Reversing the Nation’s STEM Shortfall

Connexeo - 05/28/2018

The push to encourage students to explore education in the STEM fields – Science, Technology, Engineering and Mathematics – continues, with many studies focused on ensuring today’s youth will be trained for the jobs of the future.

And STEM jobs will be plentiful, according to the Education Commission of the States. A commission survey predicts that STEM jobs will increase 13% from 2017-2027, compared to 9% for all other fields. Among the STEM industries, computing jobs are expected to increase by 14%, advanced manufacturing by 12% and engineering by 7%.  

These jobs pay more than double the hourly wage of other jobs, the same survey found -- $38.85, compared to $19.30/hr – and the unemployment rate in STEM fields was 2.2% from 2014-2017, while 5.5% of workers in other lines of work were jobless during that time period, according to the U.S. Bureau of Labor Statistics. The BLS also found that wages in 93 of 100 STEM occupations were above the national average.

That should be enough to persuade ambitious young people to pursue a STEM path in high school and then in college. However, that doesn’t seem to be the case. Just 44% of high school graduates in 2013 were ready for college-level math and 36% were ready for college-level science, according to the National Math & Science Initiative.

It has been well-documented that boys take to STEM fields more readily than girls – even though that is not the case as late as middle school. While 74% of sixth- to eighth-grade girls are interested in STEM subjects, according to Girls Who Code, only 0.3% end up majoring in computer science in college.

One reason, according to a recent Microsoft study reported in Forbes, is that young women overwhelmingly want careers that help the world and are creative. The research found these girls have not seen examples that show how STEM jobs fulfill those desires.

The key seems to be field work. More than 75% of the girls who were involved in outside-the-classroom, hands-on STEM activities felt a sense of empowerment, according to the Forbes piece on the Microsoft study. Less than 50% who were limited to classroom exposure felt the same.

Parents can influence their children, according to University of Wisconsin psychology professor Judith Harackiewicz, who wrote about her findings in an Education Week blog. Her study began when she and her colleagues sent the parents of 87 10th-graders a glossy brochure, followed up by another one the next year. These families also received access to a password-protected website. A control group of families got none of those materials, nor could they access the website.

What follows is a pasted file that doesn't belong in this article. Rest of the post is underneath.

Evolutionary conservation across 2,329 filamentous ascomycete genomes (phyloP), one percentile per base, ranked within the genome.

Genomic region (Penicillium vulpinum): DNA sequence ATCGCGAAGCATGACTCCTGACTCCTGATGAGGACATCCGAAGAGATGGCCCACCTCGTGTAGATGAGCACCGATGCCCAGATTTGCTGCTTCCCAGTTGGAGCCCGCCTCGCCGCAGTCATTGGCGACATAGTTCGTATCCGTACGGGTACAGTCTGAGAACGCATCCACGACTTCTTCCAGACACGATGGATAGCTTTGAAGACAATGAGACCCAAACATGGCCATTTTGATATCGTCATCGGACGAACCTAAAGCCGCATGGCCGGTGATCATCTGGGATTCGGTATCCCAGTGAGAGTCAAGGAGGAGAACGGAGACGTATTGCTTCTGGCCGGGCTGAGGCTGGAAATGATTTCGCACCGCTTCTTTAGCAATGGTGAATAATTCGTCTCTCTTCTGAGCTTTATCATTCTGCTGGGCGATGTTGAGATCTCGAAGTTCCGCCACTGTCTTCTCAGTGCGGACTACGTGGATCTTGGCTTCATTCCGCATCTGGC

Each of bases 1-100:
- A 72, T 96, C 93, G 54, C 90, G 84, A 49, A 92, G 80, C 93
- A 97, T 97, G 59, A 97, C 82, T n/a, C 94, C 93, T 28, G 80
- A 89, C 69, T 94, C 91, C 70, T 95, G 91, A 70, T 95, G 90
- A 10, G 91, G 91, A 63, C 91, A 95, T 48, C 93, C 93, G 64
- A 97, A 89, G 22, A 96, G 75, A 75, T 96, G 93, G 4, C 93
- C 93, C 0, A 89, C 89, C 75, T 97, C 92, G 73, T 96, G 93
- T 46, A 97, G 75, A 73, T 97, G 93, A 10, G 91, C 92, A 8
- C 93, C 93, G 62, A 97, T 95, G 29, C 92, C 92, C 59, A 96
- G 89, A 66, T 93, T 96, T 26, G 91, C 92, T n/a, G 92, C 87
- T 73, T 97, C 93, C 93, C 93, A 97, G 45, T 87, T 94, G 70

A large majority of the parents – 86% -- shared the resources with their teenagers, and at least one parent in 82% of the families accessed the website. The families were interviewed after each of the teens’ last three years of high school, and the youngsters were tracked through age 20.

The results: The students in the families that received the materials had greater respect for the importance of math and science, scored higher on the math and science ACT tests and took more math and science courses their junior and senior years than those in the control group. They also were more likely to choose STEM-related majors once they went to college.

To generate interest in these fields, make it fun! A study by the Toy Association (yes, it’s serious research) found that play does help children develop direct and indirect STEM – and STEAM, adding the “A” for Arts – skills and abilities. They just don’t realize it.

Some of the quotes from the study:

  • “Scientists have…made the connection between working with our hands and figures and mathematical abilities. Toys that encourage fine motor skills have the added benefit of growing the brain, especially the parietal cortex.”
  • “If we want to build scientists, artists or successful individuals who can imagine things that have not yet been created, then we must allow kids to play with things that prompt the use of their individual imagination.”
  • “When playing with toys, kids develop skills that can be transferred to their studies and success in STEAM such as observing, abstracting, recognizing and forming patterns, dimensional thinking, modeling, transforming and synthesizing, along with communicating and collaborating.”

While it will be difficult to stem the tide of diminished science and math success in schools, moderate parental intervention, early childhood play and providing hands-on opportunities for students – especially girls – will go a long way to prepare tomorrow’s workforce.


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